14. Sidmouth

    Sidmouth Part of the furniture Staff Member Moderator

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    membership though is of a support organisation whose position becomes denuded the less they can support . Actually resigning in protest is really unhelpful and impacts the body that needs the needs your support to protect the things that are important
     
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  15. Johnb

    Johnb Resident of Nat Pres

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    Your last paragraph couldn’t be more wrong. The advantage in the early days was that the embryo railways had a lot of experience and advice from steam age railwaymen but most of us hadn’t got a clue what we were doing. When I started on what was then the Dart Valley Railway they were lucky to have the legendary retired PW inspector, Ashley Burgess to pass on his knowledge. Sadly the DVR was the first railway to be taken over by the men in suits and saw a mass exodus of volunteers as a result. Thankfully that was reversed some years ago with the new management.
    From what I can remember, on the Valley most loco crews were BR men keen to get their hands dirty on steam again but most of the volunteers were still learning. I spent the first weekend of the reopening clipping points at Hampton Loade, there was no signalling.
    On top of that, as far as the outside world was concerned we were grown ups playing trains. Official bodies treated the movement with either total indifference or outright hostility. The main objector to the SVR reopening was Shropshire County Council.
    One thing I am sure about is that had the H&S busybodies been around back then we wouldn’t have heritage railways at all.
     
    Last edited: Sep 21, 2021
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  16. Johnb

    Johnb Resident of Nat Pres

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    I think you will find that the board no longer consists of the original people you talk of, Mick York was probably the last of them to retire.
    Have you spoken to any of the volunteers? Chatting to one or two at the last Gala I got the distinct impression that the Valley is not the happy and contented place it used to be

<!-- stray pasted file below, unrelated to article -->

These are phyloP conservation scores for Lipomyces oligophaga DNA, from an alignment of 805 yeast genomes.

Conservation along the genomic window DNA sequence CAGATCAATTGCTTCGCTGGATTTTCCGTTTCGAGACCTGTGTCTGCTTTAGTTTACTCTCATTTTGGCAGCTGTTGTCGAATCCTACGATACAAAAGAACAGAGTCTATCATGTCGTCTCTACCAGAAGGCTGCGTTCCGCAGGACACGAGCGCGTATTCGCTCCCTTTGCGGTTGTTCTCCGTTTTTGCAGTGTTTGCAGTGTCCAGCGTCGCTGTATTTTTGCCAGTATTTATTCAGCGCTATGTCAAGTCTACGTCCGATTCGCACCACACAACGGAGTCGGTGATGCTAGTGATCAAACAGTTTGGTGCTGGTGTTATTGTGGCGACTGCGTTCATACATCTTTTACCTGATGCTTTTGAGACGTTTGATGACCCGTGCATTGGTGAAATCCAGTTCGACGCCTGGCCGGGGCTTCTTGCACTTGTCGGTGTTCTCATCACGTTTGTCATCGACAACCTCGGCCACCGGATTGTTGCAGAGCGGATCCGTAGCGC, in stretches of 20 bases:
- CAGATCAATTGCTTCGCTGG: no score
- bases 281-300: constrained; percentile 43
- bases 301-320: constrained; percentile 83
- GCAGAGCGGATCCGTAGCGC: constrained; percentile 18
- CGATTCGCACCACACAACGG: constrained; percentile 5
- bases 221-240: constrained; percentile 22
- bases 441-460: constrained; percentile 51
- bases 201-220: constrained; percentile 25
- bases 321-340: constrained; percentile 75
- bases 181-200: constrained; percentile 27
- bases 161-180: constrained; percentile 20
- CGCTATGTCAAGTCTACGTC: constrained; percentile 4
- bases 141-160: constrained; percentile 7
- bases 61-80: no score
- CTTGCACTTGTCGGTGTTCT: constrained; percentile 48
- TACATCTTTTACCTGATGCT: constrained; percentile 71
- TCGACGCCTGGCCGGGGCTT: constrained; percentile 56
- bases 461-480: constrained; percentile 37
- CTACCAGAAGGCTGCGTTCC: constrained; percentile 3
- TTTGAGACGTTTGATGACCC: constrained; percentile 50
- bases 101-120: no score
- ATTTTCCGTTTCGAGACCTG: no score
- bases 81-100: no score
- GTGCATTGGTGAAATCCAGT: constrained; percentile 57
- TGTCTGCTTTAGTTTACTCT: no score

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  17. Johnb

    Johnb Resident of Nat Pres

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    I didn’t resign in protest, the Valley is now not the sort of railway I wish to support so I have transferred my allegiance elsewhere. I’m also a member of three loco owning groups, one of which is based on the Valley.
    Of the other two, I work on one on a regular basis and the other when I can so I take offence at being described elsewhere on this thread as a fickle photographer by someone who’s profile says he doesn’t volunteer at all
     
    Last edited: Sep 21, 2021
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  18. Sidmouth

    Sidmouth Part of the furniture Staff Member Moderator

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    Tony Bending is still there .

    I'm probably closer to a lot of SVR volunteers than most . You are right that the changes being instigated are not universally popular but equally those views are being made to the railway management through proper channels and not via social media . My feeling is that in a number of cases the railway is listening and reflecting volunteer views in how the decisions evolve . From the weekend I was impressed by the enthusiasm and warm welcome from so many volunteers and trust me I spent a long time talking to them , more so than I did taking pictures .

    The point I made to Helen was that it is not necessarily the decision but the language used to communicate said decision that is not helping and is certainly creating unnecessary noise .
     
  19. Sidmouth

    Sidmouth Part of the furniture Staff Member Moderator

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    it is interesting how anyone with a camera becomes a "photographer" and is immediately assumed to contribute little to the movement and to go further to have no skills or understanding .
     
  20. D1039

    D1039 Well-Known Member

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    I’d stand by what I said though. The pioneers had a larger and younger pool

    The railways were a much bigger employer than now and, as you say, there were footplate and shed crew that came over.

    Photos of then and now are striking for the age profile. I doubt anyone would argue the average age is higher now than then.

    I’d also take you up in comments about the H&S environment and modern restrictions. Do read Andy Stringer’s piece in Branch Lines lately on it (I’ll post a link later).

    Patrick